Cell phones: an important tool or a distraction from reality?

December 3, 2010
Filed under Opinion

This article was published in the 2010-2011 fall Southerner newsmagazine
 

Mobile communication is staple of modern society

Mitch Hammer

Staff writer

The use and importance of cell phones have grown tremendously over the past few years. Cell phones went from being a luxury to a necessity for people in just a matter of years.

When they first came out, cell phones were bulky and a hassle to carry around. Nowadays, cell phones are slimmer, easily portable, and provide new technological functions which completely changed today’s society. According to a recent survey by the CTIA Wireless Association, approximately 285 million Americans have a cell phone. That’s about 91 percent. To stay connected to most Americans, then, a cell phone is an excellent tool.

Being able to make calls anywhere and anytime is of huge importance for many people. A large sum of today’s workforce requires people with jobs to carry cell phones. Some workers have to travel the road for their job but at the same time cannot miss an important call from a client, co-worker, or boss. Missing such a call could have consequences that people don’t have to suffer as often nowadays.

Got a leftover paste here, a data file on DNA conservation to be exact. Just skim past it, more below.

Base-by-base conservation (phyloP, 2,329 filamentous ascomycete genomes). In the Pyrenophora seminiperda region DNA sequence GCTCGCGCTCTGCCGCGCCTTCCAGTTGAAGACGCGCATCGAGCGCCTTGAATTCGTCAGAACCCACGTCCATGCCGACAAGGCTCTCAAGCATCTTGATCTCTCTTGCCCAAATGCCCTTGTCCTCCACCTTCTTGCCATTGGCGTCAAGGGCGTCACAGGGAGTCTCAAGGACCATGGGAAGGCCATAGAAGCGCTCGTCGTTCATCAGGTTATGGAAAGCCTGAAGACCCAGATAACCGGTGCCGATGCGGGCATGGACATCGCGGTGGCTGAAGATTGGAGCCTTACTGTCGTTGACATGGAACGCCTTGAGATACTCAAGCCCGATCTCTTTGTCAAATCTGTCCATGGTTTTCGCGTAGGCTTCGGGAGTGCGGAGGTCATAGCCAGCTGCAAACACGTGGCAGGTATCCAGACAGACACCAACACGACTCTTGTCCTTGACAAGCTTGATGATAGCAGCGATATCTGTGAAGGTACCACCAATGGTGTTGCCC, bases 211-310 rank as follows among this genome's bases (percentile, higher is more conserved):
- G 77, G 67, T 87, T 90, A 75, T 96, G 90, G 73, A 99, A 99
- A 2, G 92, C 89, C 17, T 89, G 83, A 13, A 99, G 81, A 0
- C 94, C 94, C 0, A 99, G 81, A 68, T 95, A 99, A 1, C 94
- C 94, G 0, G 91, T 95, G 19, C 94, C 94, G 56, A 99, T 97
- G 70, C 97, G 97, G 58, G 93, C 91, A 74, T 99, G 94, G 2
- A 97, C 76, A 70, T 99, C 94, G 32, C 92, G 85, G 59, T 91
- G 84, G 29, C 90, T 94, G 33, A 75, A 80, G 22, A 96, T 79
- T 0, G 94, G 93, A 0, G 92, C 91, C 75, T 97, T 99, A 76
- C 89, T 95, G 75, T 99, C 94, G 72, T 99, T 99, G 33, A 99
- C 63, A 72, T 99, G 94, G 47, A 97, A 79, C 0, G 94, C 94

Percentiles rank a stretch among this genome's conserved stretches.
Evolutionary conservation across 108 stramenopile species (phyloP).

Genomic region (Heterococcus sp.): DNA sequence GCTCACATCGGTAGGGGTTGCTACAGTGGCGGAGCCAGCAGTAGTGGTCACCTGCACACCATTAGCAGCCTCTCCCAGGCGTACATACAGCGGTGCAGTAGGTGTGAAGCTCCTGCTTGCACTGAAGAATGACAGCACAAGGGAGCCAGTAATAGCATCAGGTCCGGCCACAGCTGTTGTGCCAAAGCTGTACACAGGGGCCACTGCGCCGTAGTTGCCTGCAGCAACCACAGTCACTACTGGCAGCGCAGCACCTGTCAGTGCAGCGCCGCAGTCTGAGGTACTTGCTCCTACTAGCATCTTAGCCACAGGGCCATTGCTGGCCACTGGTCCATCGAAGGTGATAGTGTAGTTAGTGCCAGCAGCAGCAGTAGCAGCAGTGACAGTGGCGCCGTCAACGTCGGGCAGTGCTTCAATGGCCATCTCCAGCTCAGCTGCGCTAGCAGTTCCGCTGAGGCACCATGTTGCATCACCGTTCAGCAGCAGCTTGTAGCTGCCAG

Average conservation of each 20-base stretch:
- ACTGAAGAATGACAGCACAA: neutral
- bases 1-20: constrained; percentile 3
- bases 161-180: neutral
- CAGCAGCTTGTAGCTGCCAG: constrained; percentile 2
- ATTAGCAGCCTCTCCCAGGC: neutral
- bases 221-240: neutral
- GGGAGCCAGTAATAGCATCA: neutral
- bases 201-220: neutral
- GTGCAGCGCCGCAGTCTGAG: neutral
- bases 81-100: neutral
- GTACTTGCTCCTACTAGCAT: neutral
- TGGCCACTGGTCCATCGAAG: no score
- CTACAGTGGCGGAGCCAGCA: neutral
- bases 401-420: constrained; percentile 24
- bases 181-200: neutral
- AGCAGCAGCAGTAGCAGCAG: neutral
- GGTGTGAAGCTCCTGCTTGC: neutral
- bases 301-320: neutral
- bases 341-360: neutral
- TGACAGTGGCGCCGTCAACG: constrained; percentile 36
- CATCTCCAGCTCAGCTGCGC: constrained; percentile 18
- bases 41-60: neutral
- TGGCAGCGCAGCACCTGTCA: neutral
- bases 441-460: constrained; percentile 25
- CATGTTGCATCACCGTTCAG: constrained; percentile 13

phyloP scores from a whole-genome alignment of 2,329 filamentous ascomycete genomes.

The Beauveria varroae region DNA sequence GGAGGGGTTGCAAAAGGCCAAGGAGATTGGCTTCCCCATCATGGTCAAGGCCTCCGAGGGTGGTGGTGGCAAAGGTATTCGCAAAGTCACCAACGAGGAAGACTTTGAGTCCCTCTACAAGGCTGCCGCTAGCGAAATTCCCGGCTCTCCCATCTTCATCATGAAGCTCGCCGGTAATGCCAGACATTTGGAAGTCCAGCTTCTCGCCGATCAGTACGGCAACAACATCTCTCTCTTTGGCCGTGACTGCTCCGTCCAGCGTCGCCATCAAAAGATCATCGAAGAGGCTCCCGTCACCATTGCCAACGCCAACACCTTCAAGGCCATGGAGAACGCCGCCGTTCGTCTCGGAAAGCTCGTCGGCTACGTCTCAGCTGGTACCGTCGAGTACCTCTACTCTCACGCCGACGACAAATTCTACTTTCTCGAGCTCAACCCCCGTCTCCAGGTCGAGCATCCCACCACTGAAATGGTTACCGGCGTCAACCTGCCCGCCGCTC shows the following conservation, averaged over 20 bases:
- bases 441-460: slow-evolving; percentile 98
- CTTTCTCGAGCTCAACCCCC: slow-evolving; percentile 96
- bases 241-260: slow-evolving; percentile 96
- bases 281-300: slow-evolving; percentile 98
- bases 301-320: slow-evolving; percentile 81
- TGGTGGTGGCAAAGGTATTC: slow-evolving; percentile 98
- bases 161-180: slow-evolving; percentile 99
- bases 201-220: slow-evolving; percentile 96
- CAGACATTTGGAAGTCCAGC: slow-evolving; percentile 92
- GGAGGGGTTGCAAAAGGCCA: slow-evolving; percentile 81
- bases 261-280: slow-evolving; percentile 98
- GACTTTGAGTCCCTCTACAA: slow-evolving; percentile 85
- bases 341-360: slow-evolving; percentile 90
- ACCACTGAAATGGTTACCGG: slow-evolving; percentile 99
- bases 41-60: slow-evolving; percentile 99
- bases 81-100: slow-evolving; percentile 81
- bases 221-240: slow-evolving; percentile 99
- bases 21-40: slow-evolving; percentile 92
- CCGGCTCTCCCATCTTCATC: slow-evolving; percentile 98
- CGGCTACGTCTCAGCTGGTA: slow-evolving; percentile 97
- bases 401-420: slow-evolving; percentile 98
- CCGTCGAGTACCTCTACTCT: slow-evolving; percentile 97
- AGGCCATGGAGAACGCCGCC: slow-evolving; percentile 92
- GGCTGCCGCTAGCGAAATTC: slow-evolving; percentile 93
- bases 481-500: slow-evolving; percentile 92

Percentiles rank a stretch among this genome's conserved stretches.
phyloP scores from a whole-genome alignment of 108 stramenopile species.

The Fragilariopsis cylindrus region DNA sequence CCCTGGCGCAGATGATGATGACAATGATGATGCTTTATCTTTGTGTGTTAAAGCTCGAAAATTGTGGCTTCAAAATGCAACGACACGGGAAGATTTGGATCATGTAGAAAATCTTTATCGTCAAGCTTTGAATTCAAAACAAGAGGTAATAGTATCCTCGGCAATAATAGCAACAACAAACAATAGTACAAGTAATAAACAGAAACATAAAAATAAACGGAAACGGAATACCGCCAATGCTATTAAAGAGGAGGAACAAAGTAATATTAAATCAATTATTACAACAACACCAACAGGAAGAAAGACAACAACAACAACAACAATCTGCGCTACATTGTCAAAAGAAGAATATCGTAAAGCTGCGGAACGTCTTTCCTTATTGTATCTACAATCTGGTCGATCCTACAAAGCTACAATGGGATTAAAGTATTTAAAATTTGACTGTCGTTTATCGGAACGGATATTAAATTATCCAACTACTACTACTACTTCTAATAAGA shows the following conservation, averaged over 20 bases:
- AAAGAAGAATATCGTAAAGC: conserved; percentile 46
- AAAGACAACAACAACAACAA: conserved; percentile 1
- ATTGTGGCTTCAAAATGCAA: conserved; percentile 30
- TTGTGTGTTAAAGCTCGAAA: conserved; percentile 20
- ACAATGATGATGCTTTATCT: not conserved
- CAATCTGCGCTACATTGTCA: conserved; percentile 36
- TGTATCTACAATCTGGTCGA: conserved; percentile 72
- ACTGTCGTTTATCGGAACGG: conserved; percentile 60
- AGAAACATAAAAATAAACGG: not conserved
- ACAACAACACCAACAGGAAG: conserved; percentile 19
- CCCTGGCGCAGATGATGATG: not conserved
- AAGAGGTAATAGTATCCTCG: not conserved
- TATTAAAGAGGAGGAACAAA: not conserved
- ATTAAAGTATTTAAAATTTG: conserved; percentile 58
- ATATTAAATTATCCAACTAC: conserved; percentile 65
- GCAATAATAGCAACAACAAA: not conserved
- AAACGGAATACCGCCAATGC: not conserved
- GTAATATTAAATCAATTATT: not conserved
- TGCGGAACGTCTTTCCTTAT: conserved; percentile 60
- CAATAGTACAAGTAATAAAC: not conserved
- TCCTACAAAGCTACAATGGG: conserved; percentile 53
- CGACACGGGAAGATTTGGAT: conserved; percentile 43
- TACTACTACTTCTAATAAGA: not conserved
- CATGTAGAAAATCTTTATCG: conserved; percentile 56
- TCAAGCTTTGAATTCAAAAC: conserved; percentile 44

Cell phones are also a huge benefit for parents and children to stay connected. In case of an emergency, parents or their kid can reach each other easily and efficiently. For example, what would you do if you broke your ankle while playing football with your friends? Probably call your parents with a cell phone! Parents can now feel safe knowing they have a way to keep in constant contact with their kids.

Cell phones can be used in other kinds emergencies, like a car accident or other car troubles. Passing drivers probably won’t stop to help someone who has stalled because they assume that person has a cell phone. It is also extremely dangerous to get out of a stalled car on the freeway and cell phones make it so you don’t have to.

Cell phones also provide a wide variety of entertainment features and applications. From being able to watch movies to reading recent news, a cell phone can keep a person entertained when boredom comes along. The most popular cell phone feature among teenagers and even many adults is texting. By texting, a person can communicate with someone else without having to hold a conversation out loud. A person can check a text anytime, they don’t have to be free to talk when someone texts them, and they can do it quietly without annoying other people around them. It is one of the fastest growing methods of communication, for good reason: it’s really handy!

Cell phones are an incredibly useful tool, and should not be underestimated. They can help in all kinds of situations, and only add to our growing world.

We are losing ourselves in cell phones 

Collin Knopp-Schwyn

Design & Graphics editor

The explosive growth of cell phone usage in the past decade or so has brought about a dismaying degeneration of American social life, especially for teenagers.